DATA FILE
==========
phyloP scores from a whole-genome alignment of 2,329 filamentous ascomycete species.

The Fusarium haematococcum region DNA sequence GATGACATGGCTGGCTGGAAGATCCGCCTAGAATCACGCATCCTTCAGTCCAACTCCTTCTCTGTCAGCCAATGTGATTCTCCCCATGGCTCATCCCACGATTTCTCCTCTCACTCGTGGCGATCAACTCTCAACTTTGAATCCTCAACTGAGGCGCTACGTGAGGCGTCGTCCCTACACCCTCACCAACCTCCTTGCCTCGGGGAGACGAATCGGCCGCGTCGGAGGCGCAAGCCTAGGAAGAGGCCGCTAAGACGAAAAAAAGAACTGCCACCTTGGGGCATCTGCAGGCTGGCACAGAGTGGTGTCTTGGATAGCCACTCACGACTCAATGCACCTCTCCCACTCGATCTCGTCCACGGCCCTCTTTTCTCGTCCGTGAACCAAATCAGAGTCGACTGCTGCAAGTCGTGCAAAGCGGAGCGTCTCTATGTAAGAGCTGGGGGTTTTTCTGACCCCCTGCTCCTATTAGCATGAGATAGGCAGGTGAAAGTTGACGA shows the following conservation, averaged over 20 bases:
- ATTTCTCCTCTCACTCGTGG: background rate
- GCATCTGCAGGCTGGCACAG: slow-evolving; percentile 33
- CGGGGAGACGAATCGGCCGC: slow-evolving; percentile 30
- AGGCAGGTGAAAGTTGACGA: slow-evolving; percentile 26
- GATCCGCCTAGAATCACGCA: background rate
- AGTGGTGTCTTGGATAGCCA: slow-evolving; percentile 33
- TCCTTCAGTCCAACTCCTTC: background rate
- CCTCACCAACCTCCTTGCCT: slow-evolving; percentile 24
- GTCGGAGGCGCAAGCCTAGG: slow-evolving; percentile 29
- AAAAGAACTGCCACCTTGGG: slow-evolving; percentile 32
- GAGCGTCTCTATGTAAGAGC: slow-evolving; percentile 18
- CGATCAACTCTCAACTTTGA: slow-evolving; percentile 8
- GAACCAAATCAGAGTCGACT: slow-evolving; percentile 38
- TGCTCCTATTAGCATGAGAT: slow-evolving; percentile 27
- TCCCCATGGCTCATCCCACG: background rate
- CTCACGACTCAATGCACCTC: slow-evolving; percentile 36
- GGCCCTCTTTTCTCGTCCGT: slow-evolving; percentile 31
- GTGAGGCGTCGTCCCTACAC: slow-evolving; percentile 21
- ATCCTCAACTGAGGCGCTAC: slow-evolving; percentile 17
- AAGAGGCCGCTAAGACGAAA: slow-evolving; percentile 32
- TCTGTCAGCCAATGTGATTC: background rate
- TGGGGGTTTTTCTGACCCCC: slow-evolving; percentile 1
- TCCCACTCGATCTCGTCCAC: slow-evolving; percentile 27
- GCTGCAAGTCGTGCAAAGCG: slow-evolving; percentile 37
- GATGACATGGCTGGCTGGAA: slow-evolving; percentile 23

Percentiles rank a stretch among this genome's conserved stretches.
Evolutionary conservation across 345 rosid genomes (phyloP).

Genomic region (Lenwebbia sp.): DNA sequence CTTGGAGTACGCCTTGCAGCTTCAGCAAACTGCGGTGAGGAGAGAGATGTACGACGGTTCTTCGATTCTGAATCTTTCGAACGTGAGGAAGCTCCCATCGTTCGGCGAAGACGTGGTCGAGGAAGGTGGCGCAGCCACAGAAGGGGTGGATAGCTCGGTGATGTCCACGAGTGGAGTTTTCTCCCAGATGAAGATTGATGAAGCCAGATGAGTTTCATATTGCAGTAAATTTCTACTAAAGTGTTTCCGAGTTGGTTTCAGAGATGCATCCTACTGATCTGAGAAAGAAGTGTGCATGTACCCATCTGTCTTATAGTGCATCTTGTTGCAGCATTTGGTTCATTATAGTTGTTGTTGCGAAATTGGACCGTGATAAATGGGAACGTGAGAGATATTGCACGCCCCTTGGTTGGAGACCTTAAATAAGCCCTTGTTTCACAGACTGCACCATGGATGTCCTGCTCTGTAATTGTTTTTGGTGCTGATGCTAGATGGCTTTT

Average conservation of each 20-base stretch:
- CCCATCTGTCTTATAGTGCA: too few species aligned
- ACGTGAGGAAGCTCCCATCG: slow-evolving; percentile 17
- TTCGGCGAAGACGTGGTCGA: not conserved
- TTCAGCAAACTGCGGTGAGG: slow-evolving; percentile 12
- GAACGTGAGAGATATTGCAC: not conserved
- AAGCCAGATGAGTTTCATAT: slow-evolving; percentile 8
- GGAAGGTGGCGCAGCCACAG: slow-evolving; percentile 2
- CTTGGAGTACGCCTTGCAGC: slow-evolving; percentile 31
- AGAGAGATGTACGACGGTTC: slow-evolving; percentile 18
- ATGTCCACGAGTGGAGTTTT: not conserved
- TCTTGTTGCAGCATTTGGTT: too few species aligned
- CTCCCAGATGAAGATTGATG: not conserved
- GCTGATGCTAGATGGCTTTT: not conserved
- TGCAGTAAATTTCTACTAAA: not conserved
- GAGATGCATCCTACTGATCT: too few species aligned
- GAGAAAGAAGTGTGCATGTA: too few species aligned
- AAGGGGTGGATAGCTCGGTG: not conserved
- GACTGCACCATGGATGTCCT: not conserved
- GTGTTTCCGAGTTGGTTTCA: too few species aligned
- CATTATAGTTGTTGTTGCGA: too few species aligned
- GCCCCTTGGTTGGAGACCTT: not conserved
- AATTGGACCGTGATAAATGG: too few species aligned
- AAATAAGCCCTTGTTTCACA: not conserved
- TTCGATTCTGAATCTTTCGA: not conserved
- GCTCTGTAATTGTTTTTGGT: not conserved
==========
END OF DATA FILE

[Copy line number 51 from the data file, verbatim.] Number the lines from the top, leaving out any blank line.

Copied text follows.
- CATTATAGTTGTTGTTGCGA: too few species aligned